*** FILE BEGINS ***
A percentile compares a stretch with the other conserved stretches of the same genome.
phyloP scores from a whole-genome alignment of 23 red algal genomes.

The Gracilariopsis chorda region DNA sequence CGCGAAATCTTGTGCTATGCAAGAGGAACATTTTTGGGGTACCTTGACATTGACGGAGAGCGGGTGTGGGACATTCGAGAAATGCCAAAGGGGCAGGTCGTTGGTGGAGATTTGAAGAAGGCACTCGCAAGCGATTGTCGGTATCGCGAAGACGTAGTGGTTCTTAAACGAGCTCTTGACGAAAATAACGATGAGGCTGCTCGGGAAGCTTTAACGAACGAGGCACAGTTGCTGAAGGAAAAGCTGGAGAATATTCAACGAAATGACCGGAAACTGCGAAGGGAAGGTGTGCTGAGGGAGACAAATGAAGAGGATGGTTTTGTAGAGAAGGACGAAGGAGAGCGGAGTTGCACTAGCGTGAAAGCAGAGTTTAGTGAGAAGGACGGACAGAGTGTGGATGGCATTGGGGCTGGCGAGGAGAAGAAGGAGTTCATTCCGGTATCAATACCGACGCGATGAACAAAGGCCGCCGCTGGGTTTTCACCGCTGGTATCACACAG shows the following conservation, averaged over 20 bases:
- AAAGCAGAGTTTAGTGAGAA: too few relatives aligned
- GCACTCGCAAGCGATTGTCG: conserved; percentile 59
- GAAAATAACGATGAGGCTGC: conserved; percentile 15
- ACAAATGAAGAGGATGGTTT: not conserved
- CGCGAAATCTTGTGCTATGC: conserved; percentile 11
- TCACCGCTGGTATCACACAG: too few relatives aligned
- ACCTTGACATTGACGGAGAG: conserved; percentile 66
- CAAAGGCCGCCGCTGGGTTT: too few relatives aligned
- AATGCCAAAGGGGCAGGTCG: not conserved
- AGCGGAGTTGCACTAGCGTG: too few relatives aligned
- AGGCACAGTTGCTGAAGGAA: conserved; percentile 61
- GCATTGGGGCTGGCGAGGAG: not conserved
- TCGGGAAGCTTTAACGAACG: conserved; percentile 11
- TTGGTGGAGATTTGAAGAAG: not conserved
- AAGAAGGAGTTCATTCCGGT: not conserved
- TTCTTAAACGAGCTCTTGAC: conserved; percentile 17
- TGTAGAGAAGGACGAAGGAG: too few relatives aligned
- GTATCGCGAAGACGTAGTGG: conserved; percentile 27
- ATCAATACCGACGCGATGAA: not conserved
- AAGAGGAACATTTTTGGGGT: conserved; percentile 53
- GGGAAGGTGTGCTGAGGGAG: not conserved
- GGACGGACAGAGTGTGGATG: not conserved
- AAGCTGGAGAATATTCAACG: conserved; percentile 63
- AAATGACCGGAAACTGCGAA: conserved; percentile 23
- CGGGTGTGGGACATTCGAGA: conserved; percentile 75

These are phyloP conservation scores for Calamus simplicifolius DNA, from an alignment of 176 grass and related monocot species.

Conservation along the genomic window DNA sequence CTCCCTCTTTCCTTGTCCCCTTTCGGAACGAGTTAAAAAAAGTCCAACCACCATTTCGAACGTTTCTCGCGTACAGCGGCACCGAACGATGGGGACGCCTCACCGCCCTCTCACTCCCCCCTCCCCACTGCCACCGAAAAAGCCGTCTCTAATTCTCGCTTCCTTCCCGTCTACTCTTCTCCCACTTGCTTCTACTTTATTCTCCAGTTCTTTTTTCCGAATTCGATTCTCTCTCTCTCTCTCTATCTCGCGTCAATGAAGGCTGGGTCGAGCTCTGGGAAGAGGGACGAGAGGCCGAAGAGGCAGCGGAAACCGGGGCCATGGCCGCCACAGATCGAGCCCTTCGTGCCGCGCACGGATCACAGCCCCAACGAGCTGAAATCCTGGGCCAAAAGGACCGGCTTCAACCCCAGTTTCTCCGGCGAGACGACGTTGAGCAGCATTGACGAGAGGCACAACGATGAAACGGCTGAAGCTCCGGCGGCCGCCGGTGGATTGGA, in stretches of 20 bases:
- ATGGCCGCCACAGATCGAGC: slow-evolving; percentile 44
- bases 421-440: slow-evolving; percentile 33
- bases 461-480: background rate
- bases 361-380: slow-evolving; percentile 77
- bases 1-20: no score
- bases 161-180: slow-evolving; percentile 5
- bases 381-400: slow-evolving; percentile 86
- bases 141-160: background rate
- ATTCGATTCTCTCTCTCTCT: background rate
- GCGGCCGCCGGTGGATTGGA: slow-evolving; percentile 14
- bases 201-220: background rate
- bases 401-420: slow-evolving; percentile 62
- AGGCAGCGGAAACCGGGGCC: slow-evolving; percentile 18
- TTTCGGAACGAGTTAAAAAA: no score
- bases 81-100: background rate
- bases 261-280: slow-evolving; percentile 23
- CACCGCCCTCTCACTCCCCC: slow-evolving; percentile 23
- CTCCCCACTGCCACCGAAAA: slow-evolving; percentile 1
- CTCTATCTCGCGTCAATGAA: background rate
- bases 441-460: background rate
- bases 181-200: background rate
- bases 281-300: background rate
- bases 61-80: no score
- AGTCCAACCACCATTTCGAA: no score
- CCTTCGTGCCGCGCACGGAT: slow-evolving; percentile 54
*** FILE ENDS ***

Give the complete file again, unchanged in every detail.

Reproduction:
A percentile compares a stretch with the other conserved stretches of the same genome.
phyloP scores from a whole-genome alignment of 23 red algal genomes.

The Gracilariopsis chorda region DNA sequence CGCGAAATCTTGTGCTATGCAAGAGGAACATTTTTGGGGTACCTTGACATTGACGGAGAGCGGGTGTGGGACATTCGAGAAATGCCAAAGGGGCAGGTCGTTGGTGGAGATTTGAAGAAGGCACTCGCAAGCGATTGTCGGTATCGCGAAGACGTAGTGGTTCTTAAACGAGCTCTTGACGAAAATAACGATGAGGCTGCTCGGGAAGCTTTAACGAACGAGGCACAGTTGCTGAAGGAAAAGCTGGAGAATATTCAACGAAATGACCGGAAACTGCGAAGGGAAGGTGTGCTGAGGGAGACAAATGAAGAGGATGGTTTTGTAGAGAAGGACGAAGGAGAGCGGAGTTGCACTAGCGTGAAAGCAGAGTTTAGTGAGAAGGACGGACAGAGTGTGGATGGCATTGGGGCTGGCGAGGAGAAGAAGGAGTTCATTCCGGTATCAATACCGACGCGATGAACAAAGGCCGCCGCTGGGTTTTCACCGCTGGTATCACACAG shows the following conservation, averaged over 20 bases:
- AAAGCAGAGTTTAGTGAGAA: too few relatives aligned
- GCACTCGCAAGCGATTGTCG: conserved; percentile 59
- GAAAATAACGATGAGGCTGC: conserved; percentile 15
- ACAAATGAAGAGGATGGTTT: not conserved
- CGCGAAATCTTGTGCTATGC: conserved; percentile 11
- TCACCGCTGGTATCACACAG: too few relatives aligned
- ACCTTGACATTGACGGAGAG: conserved; percentile 66
- CAAAGGCCGCCGCTGGGTTT: too few relatives aligned
- AATGCCAAAGGGGCAGGTCG: not conserved
- AGCGGAGTTGCACTAGCGTG: too few relatives aligned
- AGGCACAGTTGCTGAAGGAA: conserved; percentile 61
- GCATTGGGGCTGGCGAGGAG: not conserved
- TCGGGAAGCTTTAACGAACG: conserved; percentile 11
- TTGGTGGAGATTTGAAGAAG: not conserved
- AAGAAGGAGTTCATTCCGGT: not conserved
- TTCTTAAACGAGCTCTTGAC: conserved; percentile 17
- TGTAGAGAAGGACGAAGGAG: too few relatives aligned
- GTATCGCGAAGACGTAGTGG: conserved; percentile 27
- ATCAATACCGACGCGATGAA: not conserved
- AAGAGGAACATTTTTGGGGT: conserved; percentile 53
- GGGAAGGTGTGCTGAGGGAG: not conserved
- GGACGGACAGAGTGTGGATG: not conserved
- AAGCTGGAGAATATTCAACG: conserved; percentile 63
- AAATGACCGGAAACTGCGAA: conserved; percentile 23
- CGGGTGTGGGACATTCGAGA: conserved; percentile 75

These are phyloP conservation scores for Calamus simplicifolius DNA, from an alignment of 176 grass and related monocot species.

Conservation along the genomic window DNA sequence CTCCCTCTTTCCTTGTCCCCTTTCGGAACGAGTTAAAAAAAGTCCAACCACCATTTCGAACGTTTCTCGCGTACAGCGGCACCGAACGATGGGGACGCCTCACCGCCCTCTCACTCCCCCCTCCCCACTGCCACCGAAAAAGCCGTCTCTAATTCTCGCTTCCTTCCCGTCTACTCTTCTCCCACTTGCTTCTACTTTATTCTCCAGTTCTTTTTTCCGAATTCGATTCTCTCTCTCTCTCTCTATCTCGCGTCAATGAAGGCTGGGTCGAGCTCTGGGAAGAGGGACGAGAGGCCGAAGAGGCAGCGGAAACCGGGGCCATGGCCGCCACAGATCGAGCCCTTCGTGCCGCGCACGGATCACAGCCCCAACGAGCTGAAATCCTGGGCCAAAAGGACCGGCTTCAACCCCAGTTTCTCCGGCGAGACGACGTTGAGCAGCATTGACGAGAGGCACAACGATGAAACGGCTGAAGCTCCGGCGGCCGCCGGTGGATTGGA, in stretches of 20 bases:
- ATGGCCGCCACAGATCGAGC: slow-evolving; percentile 44
- bases 421-440: slow-evolving; percentile 33
- bases 461-480: background rate
- bases 361-380: slow-evolving; percentile 77
- bases 1-20: no score
- bases 161-180: slow-evolving; percentile 5
- bases 381-400: slow-evolving; percentile 86
- bases 141-160: background rate
- ATTCGATTCTCTCTCTCTCT: background rate
- GCGGCCGCCGGTGGATTGGA: slow-evolving; percentile 14
- bases 201-220: background rate
- bases 401-420: slow-evolving; percentile 62
- AGGCAGCGGAAACCGGGGCC: slow-evolving; percentile 18
- TTTCGGAACGAGTTAAAAAA: no score
- bases 81-100: background rate
- bases 261-280: slow-evolving; percentile 23
- CACCGCCCTCTCACTCCCCC: slow-evolving; percentile 23
- CTCCCCACTGCCACCGAAAA: slow-evolving; percentile 1
- CTCTATCTCGCGTCAATGAA: background rate
- bases 441-460: background rate
- bases 181-200: background rate
- bases 281-300: background rate
- bases 61-80: no score
- AGTCCAACCACCATTTCGAA: no score
- CCTTCGTGCCGCGCACGGAT: slow-evolving; percentile 54